Post photos of historical events or narrate incidents in history.

Traditional Mexican Clothes and Costumes: A Beautiful Riot of Colors

Traditional Mexican Clothes and Costumes
Mexican clothing is a unique blend of native and European cultures. They are vivid, comfortable, and beautifully crafted. A variety of fabrics like cotton, silk, wool, and bark are brought into use to make them.
Reshma Jirage
Last Updated: Mar 22, 2018
Mexico is a beautiful country that has a number of popular tourist destinations. It is the 11th largest economy in the world, in terms of population. But the most fascinating thing about the place, is its culture - a fusion of its pre-Hispanic past and the Spanish colonial period. The country is known for its cultural ethnicity, sumptuous cuisine, and unique traditional clothing.

Mexican garments can be separated into three major categories: traditional costumes, modern clothes, and celebration dresses. Nowadays, most Mexicans influenced by modern North American culture prefer contemporary clothing; but have maintained the use of traditional Mexican clothes and costumes for occasions.
A wonderful blend of Native American and European styles, these costumes are distinct and attractive. There is also evidence of a strong influence of Mayan and Spanish elements. Traditional Mexican clothing is available in many attractive varieties, where the major items of Mexican clothes and costumes are quechquémitl, huipil, rebozo, sombrero, including folklore dresses.

These costumes are made from a variety of fabrics, including cotton, agave, wool, silk, and bark. Cotton, agave, and bark were specifically used by the pre-Hispanic civilizations. Later on, the Spanish introduced silk and wool. Native Mexicans usually prefer earthy colors such as dark red or brown. However, they also like vivid green or bright yellow in their clothes. In the past, Mexicans dyed clothes with natural components present in local plants. With the discovery of aniline dyes in Europe, the Mexicans have adopted their dyeing technique, likewise.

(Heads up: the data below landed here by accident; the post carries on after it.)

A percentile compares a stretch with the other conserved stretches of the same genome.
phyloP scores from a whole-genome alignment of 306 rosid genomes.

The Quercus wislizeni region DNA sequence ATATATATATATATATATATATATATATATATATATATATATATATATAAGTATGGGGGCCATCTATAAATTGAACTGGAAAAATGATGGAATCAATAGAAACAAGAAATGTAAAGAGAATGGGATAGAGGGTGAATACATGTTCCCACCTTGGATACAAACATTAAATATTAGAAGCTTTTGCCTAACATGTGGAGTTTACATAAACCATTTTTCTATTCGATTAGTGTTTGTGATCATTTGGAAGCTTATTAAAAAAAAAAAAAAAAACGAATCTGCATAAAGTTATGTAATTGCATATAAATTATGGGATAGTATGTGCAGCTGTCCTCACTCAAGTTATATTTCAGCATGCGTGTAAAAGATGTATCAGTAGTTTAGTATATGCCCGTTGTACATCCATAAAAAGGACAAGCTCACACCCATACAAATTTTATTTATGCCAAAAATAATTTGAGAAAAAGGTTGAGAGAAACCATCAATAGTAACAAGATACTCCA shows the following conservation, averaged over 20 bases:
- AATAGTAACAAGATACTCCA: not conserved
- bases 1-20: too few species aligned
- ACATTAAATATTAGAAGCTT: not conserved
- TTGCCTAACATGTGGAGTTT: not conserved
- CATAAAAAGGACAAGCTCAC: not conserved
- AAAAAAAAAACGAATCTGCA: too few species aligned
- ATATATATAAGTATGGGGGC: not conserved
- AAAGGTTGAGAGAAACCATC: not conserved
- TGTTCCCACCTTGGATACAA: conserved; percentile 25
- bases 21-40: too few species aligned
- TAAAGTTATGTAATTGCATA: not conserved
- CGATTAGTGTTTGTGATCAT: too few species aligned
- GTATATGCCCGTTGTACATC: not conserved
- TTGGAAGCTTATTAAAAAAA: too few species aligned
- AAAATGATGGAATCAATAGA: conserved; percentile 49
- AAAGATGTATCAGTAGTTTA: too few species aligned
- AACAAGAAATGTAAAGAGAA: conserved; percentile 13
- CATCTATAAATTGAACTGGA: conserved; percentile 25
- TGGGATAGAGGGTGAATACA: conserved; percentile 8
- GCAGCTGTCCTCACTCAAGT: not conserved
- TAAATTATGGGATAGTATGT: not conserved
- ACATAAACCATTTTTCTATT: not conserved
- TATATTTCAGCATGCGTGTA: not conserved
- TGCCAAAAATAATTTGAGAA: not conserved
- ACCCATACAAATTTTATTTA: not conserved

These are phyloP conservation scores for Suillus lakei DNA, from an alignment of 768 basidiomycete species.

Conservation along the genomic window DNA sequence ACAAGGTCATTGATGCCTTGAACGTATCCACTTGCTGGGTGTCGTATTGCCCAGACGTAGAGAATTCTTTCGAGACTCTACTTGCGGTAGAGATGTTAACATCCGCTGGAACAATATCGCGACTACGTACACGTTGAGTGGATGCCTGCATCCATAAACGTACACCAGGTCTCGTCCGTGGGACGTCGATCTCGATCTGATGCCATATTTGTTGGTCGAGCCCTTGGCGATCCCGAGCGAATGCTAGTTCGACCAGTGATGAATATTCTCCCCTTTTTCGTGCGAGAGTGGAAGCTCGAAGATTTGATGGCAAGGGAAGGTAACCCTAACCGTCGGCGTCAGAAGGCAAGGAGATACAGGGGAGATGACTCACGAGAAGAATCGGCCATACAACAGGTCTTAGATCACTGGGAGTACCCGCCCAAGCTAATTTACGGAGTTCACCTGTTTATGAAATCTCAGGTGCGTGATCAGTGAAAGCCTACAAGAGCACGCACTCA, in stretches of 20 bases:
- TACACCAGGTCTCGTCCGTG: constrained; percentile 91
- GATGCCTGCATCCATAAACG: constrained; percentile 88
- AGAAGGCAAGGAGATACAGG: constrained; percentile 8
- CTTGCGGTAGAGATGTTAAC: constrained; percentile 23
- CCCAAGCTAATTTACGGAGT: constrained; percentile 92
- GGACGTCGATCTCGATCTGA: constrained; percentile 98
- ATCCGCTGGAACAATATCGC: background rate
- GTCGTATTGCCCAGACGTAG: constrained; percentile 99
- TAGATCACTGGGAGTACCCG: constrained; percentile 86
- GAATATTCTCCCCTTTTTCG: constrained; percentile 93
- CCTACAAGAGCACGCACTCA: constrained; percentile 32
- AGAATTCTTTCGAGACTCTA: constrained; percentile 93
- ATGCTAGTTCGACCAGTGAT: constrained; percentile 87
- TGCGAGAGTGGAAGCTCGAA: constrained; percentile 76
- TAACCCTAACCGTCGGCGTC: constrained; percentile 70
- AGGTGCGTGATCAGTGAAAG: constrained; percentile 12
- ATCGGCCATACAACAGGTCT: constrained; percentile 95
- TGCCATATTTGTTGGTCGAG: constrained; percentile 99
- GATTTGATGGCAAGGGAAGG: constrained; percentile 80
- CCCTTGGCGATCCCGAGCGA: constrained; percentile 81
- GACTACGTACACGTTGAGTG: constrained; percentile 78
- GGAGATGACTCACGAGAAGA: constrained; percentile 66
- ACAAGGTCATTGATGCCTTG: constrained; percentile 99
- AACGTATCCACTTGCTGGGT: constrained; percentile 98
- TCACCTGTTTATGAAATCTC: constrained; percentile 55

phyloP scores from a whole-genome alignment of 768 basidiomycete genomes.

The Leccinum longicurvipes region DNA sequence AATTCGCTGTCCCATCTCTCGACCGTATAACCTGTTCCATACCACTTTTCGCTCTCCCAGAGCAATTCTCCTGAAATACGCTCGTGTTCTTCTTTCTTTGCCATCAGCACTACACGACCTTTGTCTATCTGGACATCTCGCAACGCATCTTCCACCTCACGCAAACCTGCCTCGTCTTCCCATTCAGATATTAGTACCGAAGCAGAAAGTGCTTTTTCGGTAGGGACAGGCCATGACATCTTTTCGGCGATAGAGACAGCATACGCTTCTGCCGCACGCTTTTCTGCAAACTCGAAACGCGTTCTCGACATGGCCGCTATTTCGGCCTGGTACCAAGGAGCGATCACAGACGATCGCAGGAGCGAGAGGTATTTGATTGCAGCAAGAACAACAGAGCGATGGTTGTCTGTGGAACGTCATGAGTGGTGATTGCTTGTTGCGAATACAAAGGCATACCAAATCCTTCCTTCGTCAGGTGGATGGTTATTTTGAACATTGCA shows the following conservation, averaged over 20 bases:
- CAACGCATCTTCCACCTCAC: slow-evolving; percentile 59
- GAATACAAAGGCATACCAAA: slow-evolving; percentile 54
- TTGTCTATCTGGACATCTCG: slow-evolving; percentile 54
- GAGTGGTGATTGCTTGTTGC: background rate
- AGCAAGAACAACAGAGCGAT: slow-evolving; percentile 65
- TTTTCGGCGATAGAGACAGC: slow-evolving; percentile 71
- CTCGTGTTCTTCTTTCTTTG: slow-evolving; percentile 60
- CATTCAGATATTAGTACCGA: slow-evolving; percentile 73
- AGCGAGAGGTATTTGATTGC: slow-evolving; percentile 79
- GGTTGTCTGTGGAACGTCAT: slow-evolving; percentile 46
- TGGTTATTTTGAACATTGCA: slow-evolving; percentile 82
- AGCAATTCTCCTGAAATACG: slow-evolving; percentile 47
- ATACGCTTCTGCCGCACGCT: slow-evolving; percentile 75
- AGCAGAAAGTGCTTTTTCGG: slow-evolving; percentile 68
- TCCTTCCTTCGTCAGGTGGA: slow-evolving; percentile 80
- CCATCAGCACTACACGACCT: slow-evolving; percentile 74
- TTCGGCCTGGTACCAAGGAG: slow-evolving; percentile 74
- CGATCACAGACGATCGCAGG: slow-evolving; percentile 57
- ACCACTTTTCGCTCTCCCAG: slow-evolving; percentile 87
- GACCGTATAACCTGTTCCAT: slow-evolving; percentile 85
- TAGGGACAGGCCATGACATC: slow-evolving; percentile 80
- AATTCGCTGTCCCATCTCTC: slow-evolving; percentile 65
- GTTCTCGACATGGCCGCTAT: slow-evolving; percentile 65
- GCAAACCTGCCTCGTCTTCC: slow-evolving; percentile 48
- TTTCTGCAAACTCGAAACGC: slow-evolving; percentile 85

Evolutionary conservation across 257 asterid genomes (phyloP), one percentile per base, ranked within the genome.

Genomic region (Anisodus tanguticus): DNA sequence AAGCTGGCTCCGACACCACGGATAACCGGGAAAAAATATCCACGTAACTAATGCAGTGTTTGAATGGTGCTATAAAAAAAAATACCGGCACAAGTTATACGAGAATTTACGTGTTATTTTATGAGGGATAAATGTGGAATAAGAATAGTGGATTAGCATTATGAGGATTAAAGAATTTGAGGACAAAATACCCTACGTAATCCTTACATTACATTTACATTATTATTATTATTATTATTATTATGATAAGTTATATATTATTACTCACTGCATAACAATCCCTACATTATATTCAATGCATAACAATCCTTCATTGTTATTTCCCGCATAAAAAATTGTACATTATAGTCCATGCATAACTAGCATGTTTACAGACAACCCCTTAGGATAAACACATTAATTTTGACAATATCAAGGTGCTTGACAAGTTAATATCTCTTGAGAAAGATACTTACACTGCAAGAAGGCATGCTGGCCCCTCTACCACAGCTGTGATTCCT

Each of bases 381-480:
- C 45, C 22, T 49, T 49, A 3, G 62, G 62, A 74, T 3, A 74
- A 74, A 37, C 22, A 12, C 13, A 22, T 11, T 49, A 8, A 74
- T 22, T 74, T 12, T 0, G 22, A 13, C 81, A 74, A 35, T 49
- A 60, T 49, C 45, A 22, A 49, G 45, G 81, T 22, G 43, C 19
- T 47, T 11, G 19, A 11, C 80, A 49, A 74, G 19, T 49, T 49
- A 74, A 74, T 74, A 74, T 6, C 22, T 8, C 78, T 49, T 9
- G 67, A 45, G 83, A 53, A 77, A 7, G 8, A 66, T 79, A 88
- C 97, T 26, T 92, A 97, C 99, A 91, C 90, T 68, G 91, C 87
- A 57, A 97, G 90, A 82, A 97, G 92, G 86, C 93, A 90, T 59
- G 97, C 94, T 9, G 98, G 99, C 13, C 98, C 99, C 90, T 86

Elderly people stick to fully traditional traje in spite of the younger generations resorting to modern, contemporary clothing. Embroidery is a characteristic of most costumes. E.g. Yucatan embroidery. Clothing is especially heavily embroidered for celebrations. There are different costumes for the traditional dances like Danza de los Arcos (white costumes with colorful sashes across the chest), Matlachines (brightly colored skirts, long tunics, and feathered headdresses), etc. Prominent Aztec influence is seen in the use of sun symbols, mythological depictions in embroidery, and beaded jewelry.
Traditional Mexican Costumes
Mexico comprising 31 states, clothing style changes as per region and climatic conditions. Customs and traditions are exclusive to each state.
For instance:
  • Escaramuza dress from Jalisco (wide skirt with stripes and high-collared blouse);
  • Traditional dress of Chiapas (wide-necked blouses and wide black skirts with vividly embroidered flowers and stripes);
  • Michoacán's dress (patterned skirt, blouse with embroidery at neck and at bottom with belt, apron, and ribozo).
Traditional Attire for Women
Mexican clothes are known for their use of bright colors and intricate craftsmanship. Traditional women's clothing includes the huipil, rebozo, and quechquémitl.
Huipil is the most common form of women's traditional attire. It can be described as a sleeveless tunic, made from cotton or wool. A huipil is made in distinctive designs, which convey the wearer's marital status, personal beliefs, or the community she belongs to. This garment has a religious significance as well.
Outfits like the huipil serape are common. Embroidery and patterns change from region to region. Wool is used for huipils in the hilly regions, whereas capes like Capisayos (made from palm leaves) or those made from organic cotton are used in the plains.